InsightFinder, a startup from North Carolina based on 15 years of academic research, wants to bring machine learning to system monitoring to automatically identify and fix common issues. Today, the company announced a $2 million seed round.
IDEA Fund Partners, a VC out of Durham, North Carolina, led the round with participation from Eight Roads Ventures and Acadia Woods Partners. The company was founded by North Carolina State professor Helen Gu, who spent 15 years researching this problem before launching the startup in 2015.
Gu also announced that she had brought on former Distil Networks co-founder and CEO Rami Essaid to be Chief Operating Officer. Essaid, who sold his company earlier this year, says his new company focuses on taking a proactive approach to application and infrastructure monitoring.
“We found that these problems happen to be repeatable, and the signals are there. We use artificial intelligence to predict and get out ahead of these issues,” he said. He adds that it’s about using technology to be proactive, and he says that today the software can prevent about half of the issues before they even become problems.
If you’re thinking that this sounds a lot like what Splunk, New Relic and DataDog are doing, you wouldn’t be wrong, but Essaid says that these products take a siloed look at one part of the company technology stack, whereas InsightFinder can act as a layer on top of these solutions to help companies reduce alert noise, track a problem when there are multiple alerts flashing, and completely automate issue resolution when possible.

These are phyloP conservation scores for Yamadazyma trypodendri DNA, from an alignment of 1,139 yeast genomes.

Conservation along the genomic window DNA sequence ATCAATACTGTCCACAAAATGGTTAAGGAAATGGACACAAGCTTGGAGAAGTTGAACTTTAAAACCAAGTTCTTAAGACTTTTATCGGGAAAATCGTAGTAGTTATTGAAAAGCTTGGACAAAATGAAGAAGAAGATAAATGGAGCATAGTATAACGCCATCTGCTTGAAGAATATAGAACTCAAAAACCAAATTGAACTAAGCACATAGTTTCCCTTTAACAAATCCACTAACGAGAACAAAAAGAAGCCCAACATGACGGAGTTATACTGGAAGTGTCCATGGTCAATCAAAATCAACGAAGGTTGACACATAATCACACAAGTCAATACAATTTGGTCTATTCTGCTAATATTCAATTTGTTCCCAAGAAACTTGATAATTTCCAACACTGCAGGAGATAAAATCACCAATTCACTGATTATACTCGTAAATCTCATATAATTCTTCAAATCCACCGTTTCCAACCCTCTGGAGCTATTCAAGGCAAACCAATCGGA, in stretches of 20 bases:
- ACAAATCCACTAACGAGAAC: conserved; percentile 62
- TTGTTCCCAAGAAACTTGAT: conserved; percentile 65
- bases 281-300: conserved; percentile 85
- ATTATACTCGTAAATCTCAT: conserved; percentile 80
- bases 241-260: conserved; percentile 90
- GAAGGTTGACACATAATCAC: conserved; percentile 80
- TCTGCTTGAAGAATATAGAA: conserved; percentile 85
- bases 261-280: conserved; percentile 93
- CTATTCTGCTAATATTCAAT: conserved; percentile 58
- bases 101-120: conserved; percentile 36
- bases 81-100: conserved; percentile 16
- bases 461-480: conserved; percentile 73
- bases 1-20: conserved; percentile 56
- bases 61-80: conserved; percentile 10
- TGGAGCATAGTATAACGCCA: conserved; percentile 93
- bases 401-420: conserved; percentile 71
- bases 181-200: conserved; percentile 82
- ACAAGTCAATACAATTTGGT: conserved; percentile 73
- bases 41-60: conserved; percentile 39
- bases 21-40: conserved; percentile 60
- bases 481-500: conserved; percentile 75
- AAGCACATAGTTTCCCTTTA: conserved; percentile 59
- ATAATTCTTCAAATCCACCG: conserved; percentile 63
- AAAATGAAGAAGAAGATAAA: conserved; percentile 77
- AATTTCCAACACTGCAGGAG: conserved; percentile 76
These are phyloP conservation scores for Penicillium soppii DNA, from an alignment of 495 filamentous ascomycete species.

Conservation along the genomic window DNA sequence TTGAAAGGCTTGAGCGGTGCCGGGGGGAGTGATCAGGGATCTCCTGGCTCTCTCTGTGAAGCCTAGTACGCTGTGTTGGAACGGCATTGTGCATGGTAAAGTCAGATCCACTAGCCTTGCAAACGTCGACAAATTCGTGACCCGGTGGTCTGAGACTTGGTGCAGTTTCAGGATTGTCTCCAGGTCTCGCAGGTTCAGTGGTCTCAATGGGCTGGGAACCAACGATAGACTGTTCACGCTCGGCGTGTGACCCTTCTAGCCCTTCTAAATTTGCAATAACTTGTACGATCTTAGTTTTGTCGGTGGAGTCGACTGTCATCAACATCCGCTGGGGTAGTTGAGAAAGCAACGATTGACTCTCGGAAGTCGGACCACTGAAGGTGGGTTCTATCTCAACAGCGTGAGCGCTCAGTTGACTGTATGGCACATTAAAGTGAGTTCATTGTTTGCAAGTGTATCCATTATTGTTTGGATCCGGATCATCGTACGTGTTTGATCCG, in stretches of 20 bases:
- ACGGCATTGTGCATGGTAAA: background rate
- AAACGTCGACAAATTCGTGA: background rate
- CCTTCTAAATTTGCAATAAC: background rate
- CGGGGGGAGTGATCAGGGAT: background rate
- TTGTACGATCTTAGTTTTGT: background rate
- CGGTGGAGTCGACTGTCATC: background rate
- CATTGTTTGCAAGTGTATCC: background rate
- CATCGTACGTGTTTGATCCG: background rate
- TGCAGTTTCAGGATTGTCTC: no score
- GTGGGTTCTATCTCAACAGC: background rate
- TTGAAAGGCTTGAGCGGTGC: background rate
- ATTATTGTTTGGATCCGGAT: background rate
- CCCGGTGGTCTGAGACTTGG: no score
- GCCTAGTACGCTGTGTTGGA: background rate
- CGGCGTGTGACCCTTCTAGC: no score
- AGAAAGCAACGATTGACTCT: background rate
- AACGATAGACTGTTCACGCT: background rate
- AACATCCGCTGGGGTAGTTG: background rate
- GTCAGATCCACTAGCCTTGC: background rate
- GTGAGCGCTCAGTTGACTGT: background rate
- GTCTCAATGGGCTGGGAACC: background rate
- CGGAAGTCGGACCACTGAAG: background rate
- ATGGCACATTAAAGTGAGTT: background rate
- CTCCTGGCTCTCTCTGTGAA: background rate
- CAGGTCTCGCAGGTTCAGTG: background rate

“It’s the only company that can actually take a lot of signals and use them to predict when something’s going to go bad. It doesn’t just help you reduce the alerts and help you find the problem faster, it actually takes all of that data and can crunch it using artificial intelligence to predict and prevent [problems], which nobody else right now is able to do,” Essaid said.
For now, the software is installed on-prem at its current set of customers, but the startup plans to create a SaaS version of the product in 2020 to make it accessible to more customers.
The company launched in 2015, and has been building out the product using a couple of National Science Foundation grants before this investment. Essaid says the product is in use today in 10 large companies (which he can’t name yet), but it doesn’t have any true go-to-market motion. The startup intends to use this investment to begin to develop that in 2020.